Detour: Unary operators & signed numeric literals

January 19, 2023

I noticed something while writing the last two sections on Integer literals and Floating-point literals, and I’m curious if anyone else noticed.

There’s no way to express a negative integer or floating-point literal!

If we look specifically at the definition of an decimal literal in EBNF format, we see:

decimal_lit    = "0" | ( "1"  "9" ) [ [ "_" ] decimal_digits ] .

Notably, we do not see this:

decimal_lit    = [ "+" | "-" ] "0" | ( "1"  "9" ) [ [ "_" ] decimal_digits ] .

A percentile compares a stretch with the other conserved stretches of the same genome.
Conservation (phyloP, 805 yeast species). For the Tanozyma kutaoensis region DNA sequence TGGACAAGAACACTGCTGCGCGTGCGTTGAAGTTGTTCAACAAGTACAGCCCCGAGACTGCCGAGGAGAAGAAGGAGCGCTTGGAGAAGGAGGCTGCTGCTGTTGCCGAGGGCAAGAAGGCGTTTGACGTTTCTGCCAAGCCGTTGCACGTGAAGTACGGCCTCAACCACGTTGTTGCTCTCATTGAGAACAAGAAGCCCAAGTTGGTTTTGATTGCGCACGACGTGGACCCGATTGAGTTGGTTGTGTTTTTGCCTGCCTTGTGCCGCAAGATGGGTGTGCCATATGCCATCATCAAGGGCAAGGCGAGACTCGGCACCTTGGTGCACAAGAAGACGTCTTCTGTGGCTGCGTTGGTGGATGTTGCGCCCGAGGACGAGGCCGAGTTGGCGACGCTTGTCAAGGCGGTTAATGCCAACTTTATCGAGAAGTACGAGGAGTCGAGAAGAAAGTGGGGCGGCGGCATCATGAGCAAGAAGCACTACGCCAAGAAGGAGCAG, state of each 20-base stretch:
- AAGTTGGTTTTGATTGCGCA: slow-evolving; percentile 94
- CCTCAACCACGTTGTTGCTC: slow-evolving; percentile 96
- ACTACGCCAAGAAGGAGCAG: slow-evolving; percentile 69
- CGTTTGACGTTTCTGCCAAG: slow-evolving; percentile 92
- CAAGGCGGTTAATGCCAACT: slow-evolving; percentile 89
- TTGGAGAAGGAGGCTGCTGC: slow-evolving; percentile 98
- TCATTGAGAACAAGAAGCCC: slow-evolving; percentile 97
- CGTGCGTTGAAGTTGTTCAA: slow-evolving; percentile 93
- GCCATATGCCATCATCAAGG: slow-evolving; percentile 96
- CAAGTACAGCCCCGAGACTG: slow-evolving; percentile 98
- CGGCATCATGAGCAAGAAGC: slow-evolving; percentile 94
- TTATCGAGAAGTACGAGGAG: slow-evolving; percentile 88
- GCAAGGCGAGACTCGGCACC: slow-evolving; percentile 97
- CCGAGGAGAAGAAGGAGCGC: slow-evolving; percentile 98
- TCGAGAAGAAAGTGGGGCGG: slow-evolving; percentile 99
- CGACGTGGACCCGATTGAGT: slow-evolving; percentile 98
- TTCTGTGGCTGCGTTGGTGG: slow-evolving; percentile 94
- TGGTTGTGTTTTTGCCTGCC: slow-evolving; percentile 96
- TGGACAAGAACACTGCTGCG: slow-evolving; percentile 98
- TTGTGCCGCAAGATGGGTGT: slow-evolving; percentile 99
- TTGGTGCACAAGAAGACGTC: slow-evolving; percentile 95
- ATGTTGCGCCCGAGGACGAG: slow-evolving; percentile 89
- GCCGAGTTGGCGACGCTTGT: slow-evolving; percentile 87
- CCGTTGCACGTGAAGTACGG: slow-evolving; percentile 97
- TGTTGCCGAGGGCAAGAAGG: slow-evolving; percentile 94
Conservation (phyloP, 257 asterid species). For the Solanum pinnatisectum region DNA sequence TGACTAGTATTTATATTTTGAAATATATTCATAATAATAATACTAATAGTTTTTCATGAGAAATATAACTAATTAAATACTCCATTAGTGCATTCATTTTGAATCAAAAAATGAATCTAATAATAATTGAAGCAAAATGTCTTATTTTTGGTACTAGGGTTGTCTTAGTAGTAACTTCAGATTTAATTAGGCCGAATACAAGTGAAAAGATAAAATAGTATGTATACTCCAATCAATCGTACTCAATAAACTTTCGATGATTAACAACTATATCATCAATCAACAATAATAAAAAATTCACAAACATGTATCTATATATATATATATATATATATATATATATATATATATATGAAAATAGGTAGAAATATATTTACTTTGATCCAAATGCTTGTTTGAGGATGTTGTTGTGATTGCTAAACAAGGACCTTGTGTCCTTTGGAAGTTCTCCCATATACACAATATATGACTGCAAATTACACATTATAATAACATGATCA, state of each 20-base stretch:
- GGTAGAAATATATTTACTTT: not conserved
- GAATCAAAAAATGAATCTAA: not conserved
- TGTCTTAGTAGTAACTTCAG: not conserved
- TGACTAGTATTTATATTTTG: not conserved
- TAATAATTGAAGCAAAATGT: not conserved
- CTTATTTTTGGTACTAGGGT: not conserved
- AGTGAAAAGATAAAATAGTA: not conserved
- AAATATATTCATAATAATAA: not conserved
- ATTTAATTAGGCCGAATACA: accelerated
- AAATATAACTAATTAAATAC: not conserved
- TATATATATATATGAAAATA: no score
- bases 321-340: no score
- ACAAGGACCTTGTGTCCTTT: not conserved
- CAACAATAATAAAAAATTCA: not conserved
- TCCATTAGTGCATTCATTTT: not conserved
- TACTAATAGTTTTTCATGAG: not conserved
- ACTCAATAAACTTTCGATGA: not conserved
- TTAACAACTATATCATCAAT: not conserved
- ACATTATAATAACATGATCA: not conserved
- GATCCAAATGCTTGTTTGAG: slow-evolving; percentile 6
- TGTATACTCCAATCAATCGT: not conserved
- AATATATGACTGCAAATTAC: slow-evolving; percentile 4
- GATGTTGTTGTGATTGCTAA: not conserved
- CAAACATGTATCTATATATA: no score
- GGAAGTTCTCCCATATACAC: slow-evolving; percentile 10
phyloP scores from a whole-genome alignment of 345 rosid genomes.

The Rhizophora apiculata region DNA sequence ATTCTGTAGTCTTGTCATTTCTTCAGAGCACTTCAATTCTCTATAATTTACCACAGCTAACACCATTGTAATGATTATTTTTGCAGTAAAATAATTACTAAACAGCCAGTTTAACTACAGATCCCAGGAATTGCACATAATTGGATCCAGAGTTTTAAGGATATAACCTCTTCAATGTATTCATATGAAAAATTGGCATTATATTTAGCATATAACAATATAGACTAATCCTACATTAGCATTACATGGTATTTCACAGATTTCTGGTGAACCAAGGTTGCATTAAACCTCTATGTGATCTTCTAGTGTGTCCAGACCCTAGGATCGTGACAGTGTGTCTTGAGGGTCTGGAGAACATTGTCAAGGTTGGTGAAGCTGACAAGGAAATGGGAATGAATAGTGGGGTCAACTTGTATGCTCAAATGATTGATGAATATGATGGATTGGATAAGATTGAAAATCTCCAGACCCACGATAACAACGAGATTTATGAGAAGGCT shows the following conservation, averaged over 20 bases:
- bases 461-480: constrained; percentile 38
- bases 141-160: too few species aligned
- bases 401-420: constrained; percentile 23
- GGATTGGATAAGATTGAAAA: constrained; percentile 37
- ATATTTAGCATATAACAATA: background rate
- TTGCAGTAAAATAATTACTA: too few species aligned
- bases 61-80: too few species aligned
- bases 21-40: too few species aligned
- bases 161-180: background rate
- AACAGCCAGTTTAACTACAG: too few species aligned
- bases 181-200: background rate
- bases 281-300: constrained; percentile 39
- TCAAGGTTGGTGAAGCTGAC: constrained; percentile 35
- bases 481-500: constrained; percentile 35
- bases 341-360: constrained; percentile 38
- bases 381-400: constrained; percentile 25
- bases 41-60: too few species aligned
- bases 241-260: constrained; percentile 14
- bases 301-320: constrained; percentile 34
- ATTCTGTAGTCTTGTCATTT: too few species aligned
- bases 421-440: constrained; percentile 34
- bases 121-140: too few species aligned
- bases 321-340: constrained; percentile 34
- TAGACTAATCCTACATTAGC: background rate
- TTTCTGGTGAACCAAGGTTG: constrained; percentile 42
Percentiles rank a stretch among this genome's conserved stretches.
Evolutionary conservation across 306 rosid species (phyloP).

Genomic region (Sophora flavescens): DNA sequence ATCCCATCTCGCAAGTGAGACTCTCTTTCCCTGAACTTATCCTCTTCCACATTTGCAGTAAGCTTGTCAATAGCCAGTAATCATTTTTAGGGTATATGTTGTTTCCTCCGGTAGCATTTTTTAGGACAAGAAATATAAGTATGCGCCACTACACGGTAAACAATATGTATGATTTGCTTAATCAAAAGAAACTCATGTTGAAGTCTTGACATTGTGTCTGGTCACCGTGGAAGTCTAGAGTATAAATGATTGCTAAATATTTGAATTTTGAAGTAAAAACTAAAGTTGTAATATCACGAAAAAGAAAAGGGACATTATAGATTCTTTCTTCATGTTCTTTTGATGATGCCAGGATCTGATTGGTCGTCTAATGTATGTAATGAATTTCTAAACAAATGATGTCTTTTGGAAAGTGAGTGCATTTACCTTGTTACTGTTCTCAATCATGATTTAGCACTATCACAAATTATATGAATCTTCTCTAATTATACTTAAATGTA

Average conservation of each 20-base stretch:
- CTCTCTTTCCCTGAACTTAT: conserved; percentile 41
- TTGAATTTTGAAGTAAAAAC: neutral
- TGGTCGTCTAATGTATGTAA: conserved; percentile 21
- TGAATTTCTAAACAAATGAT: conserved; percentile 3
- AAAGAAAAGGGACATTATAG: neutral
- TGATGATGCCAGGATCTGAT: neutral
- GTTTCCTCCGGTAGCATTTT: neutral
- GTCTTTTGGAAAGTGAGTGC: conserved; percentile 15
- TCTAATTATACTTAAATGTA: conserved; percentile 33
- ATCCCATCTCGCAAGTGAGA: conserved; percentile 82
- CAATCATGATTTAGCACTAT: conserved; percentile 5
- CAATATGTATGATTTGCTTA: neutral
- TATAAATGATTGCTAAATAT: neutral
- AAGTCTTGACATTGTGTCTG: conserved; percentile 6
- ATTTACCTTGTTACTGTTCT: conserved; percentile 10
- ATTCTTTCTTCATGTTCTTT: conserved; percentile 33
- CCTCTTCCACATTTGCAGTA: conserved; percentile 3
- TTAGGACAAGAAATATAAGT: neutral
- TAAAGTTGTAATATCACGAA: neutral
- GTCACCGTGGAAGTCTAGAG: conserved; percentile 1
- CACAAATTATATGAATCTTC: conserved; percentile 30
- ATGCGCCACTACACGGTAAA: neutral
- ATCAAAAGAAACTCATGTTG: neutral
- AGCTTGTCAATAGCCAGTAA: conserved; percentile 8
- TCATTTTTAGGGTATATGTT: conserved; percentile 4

Does this mean Go doesn’t support negative numbers? Well, obviously not. What use is a programming language without negative numbers?

Does it mean it doesn’t allow assigning negative values directly to constants or variables? No, that’s easily disproven as well.

So what gives?

The + and - signs are interpteted by Go as Unary operators (there are a few others as well).

So what that means is when you write

var myInt = -30

You have not written a negative integer literal (-30). Rather, you’ve written an integer literal (30), preceeded by the unary operator - which negates it value.

Remember that one for your next Go Pub Quiz night!

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